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SILENCE! I KILL YOU!
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Discussion Starter · #1 ·
OK, I don't have the equipment of pros,all I had is a Panasonic Lumix camera. We have a Nikon D40X but bringing it around is a pain, not to mention its my sister's. I want to ride.

A friend told me a so-so pic can turn quite well with some editing.

I decided tweak this pic. This is me, BTW.


he told me to snip off the top and the bottom to get a "speed" look. I tried it out:


This is the first time I tried it, so suggestions are welcome.
 

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Ideas Above My Station...
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A pretty quick + amateur effort by my own standards but its getting late over here, Cropped Framed fade, played with levels, enhanced motion blur and brought out the colour of the rider / bike etc. All personal preference IMO. You could work on it for alot longer, but to be fair most of the work needs to be done on the camera itself ie. a decent photo (And i'm not slagging your pic) i just mean a better camera, maybe a slight better technique (Follow the rider not the background) would make a better starting point, better colour etc. Framing in post-production is not an issue!

Hope this helps!

 

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SILENCE! I KILL YOU!
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Discussion Starter · #10 ·
Thanks for all the help guys, the camera is the weakest link, I get things right with the proper equipment, but you can't have them all every time you ride, right?

Lugging a DSLR is a pain, and I want to ride.

OG and net wurker, did you use Photoshop?
 

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Ideas Above My Station...
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Yeah Photoshop CS3! I'm a designer / photographer so use it everyday. This was a pretty quick effort (I wouldn't go charging for this service ....!!)
Like i said, you could get much better results with a larger picture file, get more detail out. I think the most important thing here is to follow the rider as best as possible, to get a clear focus on him, and blur the background, thats the best way to make it look fast, especially when using a limited shutter speed etc on a compact camera.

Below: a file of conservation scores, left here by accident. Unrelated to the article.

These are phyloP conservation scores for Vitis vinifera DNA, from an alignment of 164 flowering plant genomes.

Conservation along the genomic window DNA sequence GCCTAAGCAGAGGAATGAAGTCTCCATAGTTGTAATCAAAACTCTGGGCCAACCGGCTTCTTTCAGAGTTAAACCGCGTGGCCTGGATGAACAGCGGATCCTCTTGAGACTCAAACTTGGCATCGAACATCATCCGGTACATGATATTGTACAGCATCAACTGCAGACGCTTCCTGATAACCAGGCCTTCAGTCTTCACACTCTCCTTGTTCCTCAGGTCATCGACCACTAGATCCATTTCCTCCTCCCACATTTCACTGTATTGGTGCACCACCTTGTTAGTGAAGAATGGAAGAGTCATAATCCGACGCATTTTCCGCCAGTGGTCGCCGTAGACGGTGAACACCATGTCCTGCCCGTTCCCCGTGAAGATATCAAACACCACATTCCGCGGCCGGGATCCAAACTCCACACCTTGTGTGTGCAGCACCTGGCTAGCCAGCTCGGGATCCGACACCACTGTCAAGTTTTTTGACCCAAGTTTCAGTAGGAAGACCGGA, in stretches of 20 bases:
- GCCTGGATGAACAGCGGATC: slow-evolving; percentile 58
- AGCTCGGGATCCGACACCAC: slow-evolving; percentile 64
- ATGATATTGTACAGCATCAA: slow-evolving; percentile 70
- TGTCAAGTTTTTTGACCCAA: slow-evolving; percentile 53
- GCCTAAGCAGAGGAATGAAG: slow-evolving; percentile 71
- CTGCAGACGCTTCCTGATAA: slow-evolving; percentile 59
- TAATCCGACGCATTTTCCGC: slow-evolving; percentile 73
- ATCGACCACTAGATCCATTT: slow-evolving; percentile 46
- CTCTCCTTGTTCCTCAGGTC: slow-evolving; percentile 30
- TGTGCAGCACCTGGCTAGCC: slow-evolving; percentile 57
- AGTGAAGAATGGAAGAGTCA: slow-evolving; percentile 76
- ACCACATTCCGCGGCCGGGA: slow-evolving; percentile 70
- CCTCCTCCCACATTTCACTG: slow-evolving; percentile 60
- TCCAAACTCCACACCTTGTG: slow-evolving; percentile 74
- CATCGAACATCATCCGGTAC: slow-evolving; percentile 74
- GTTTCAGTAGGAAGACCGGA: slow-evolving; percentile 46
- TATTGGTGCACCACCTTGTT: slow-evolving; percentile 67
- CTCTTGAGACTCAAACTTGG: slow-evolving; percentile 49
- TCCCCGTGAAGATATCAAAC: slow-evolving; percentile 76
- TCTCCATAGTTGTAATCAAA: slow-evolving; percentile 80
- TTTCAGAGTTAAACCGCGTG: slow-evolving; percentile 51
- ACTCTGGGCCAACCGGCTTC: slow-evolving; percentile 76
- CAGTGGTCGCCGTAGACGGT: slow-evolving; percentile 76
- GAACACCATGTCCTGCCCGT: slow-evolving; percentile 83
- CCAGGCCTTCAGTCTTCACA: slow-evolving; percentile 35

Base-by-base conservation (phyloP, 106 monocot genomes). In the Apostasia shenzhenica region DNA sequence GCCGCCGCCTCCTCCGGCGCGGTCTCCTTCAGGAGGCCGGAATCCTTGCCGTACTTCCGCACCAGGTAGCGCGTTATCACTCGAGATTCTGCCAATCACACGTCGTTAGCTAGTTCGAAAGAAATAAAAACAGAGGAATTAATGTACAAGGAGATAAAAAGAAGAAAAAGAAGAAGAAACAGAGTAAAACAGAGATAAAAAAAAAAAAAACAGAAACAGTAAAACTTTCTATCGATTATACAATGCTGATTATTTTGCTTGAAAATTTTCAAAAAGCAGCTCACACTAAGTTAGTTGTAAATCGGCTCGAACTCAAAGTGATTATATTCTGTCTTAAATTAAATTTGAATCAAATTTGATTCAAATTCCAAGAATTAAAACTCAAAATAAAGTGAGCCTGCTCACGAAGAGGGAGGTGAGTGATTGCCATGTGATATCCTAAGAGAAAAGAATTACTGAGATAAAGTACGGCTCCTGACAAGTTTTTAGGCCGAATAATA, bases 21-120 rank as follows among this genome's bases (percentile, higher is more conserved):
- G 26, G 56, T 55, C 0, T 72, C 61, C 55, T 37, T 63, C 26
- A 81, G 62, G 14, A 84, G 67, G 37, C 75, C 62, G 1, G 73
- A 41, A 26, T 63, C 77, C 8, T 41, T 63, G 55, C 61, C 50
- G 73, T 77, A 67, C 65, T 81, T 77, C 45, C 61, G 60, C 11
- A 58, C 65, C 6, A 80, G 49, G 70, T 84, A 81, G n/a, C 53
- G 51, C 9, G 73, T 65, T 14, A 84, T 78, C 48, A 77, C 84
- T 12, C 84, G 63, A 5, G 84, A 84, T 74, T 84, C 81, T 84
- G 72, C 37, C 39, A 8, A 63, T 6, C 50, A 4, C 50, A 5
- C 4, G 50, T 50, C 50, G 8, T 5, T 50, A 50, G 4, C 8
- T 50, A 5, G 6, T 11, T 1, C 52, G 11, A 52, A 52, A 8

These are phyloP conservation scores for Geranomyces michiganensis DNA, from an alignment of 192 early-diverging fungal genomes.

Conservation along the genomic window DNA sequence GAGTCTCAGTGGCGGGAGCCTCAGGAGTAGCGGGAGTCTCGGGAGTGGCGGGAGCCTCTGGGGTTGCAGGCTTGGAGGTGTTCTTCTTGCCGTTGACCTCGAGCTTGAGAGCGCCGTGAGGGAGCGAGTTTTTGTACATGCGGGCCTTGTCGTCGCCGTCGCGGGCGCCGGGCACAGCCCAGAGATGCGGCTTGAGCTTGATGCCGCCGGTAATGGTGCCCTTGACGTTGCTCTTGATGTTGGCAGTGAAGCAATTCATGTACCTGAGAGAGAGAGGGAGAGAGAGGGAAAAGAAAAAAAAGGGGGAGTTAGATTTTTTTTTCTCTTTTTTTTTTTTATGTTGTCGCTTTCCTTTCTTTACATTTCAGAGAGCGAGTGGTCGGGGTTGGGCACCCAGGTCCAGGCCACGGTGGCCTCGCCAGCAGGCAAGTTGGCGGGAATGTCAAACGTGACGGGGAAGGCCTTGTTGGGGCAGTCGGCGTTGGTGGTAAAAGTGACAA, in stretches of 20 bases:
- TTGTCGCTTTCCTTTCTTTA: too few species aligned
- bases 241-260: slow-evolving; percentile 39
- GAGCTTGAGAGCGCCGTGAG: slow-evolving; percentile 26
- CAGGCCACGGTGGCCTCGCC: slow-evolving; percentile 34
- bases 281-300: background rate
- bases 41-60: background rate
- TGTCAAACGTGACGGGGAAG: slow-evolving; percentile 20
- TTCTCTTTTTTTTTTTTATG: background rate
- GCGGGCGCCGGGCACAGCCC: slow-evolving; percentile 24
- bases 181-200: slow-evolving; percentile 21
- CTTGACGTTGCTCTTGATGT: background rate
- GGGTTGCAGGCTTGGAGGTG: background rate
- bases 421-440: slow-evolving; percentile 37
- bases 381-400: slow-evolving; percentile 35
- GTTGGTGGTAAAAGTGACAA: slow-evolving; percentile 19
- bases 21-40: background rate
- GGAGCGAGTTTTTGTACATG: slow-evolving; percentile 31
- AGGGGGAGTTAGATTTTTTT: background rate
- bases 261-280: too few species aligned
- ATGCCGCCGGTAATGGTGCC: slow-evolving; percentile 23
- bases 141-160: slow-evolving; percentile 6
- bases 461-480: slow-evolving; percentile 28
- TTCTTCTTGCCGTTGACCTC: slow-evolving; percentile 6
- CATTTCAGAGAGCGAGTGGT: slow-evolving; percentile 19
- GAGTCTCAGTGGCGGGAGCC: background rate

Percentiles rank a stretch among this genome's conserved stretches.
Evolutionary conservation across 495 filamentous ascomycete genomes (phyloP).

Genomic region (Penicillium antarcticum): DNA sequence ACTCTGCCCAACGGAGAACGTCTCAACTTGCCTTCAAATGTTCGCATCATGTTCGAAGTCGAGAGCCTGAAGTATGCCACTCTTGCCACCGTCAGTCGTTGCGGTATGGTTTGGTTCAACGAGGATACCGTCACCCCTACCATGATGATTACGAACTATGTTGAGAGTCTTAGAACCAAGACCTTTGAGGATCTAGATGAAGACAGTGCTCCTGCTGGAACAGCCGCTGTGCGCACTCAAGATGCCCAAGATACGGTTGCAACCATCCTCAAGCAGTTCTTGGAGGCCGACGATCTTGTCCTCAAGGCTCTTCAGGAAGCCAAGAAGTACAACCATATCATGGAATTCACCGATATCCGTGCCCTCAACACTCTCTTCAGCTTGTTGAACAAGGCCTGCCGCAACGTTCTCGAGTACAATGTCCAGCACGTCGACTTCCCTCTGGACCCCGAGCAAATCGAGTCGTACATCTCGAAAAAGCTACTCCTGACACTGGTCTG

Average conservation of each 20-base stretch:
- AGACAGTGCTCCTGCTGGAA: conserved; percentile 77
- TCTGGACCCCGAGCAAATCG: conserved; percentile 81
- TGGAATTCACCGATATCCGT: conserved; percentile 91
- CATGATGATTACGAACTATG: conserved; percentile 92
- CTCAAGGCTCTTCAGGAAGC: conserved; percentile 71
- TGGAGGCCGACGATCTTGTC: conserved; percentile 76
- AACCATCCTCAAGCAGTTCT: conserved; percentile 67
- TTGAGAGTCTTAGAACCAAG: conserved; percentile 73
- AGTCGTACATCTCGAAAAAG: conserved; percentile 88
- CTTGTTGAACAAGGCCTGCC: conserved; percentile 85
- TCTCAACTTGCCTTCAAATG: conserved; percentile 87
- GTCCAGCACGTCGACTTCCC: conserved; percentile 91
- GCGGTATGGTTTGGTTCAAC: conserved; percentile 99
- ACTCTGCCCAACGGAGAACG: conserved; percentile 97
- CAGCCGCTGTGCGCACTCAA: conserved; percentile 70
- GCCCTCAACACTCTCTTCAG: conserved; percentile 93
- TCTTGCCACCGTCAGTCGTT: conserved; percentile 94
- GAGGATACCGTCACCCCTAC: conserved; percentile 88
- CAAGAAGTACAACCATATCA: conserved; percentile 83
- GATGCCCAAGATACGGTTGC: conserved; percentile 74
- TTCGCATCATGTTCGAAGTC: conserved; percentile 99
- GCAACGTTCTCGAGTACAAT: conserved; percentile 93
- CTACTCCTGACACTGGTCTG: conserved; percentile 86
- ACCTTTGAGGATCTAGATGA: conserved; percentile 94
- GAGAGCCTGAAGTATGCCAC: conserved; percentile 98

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SILENCE! I KILL YOU!
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1,253 Posts
Discussion Starter · #13 ·
I try to follow the rider as long as possible as they ride, then click at say, a jump. I get it right, but I also get it wrong. Its all about timing, I guess.
 

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Rabid Lana Fan
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10,340 Posts
suicidebomber said:
OG and net wurker, did you use Photoshop?
Yes. Select just the bike/rider. Invert the selection, so now only the background stuff is selected. Apply a blur effect. Then, as previously mentioned, use any of the canned filters in PS for different effects.
 

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...idios...
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I honestly don't mean any offence by this, but it helps if the rider/bike are in a position that suggests that they were going fast. In this shot, the rider/bike/ground form a fairly clumsy portrait. I don't know if the rider is landing a jump and that dark area behind/under the rear wheel is actually further back in the scene, or if the back wheel has just rolled over a root/log - as it appears - but nothing about the picture's subject (ie the bike/rider) says 'speed'. The rider's position on the bike is also awkward relative to the position of the bike itself, and also together, with the ground. Perhaps if somebody could PS the shadow out from between the rear tyre and that root/bump, then it may alter this impression. On first impressions, I wouldn't say that the camera is the weakest link.
 

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SILENCE! I KILL YOU!
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1,253 Posts
Discussion Starter · #17 ·
Steve, the photo was me landing a jump, I tried tweaking it by snipping off the top and the bottom so that the ground was "gone".

I don't know how to Photoshop yet, so I did some cropping for starters.
 

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...idios...
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OK, then here's my first attempt at doctoring the shot - taking the shadow from the rear wheel and also removing the grass which comes up in front of the tyre, giving (kind of) the overall impression that the bike is still off the ground.

Tire Wheel Bicycle wheel Bicycle frame Mountain bike
 

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Capricious youth...
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Here's what you do.

You take the Nikon D40x out when you want to shoot, and you ride VERY carefully. Put the camera in a camera bag and put that bag into a big soft backpack.

Then what you do is you get a tri-pod, actually, two of them.

You pick up two remote flashes. SB-600's should do the trick. I believe that the D40x has the ability to remotely activate exterior flashes.

Then, you set up one flash to the left of where you are looking to shoot, and one to the right. Make sure to set the timing properly. Then snap away.

This will get natural "exterior" light on the object you're shooting, without washing them out with the standard flash on top of your camera.

P.S. I made that sound a lot easier and less expensive than it is. :D
 
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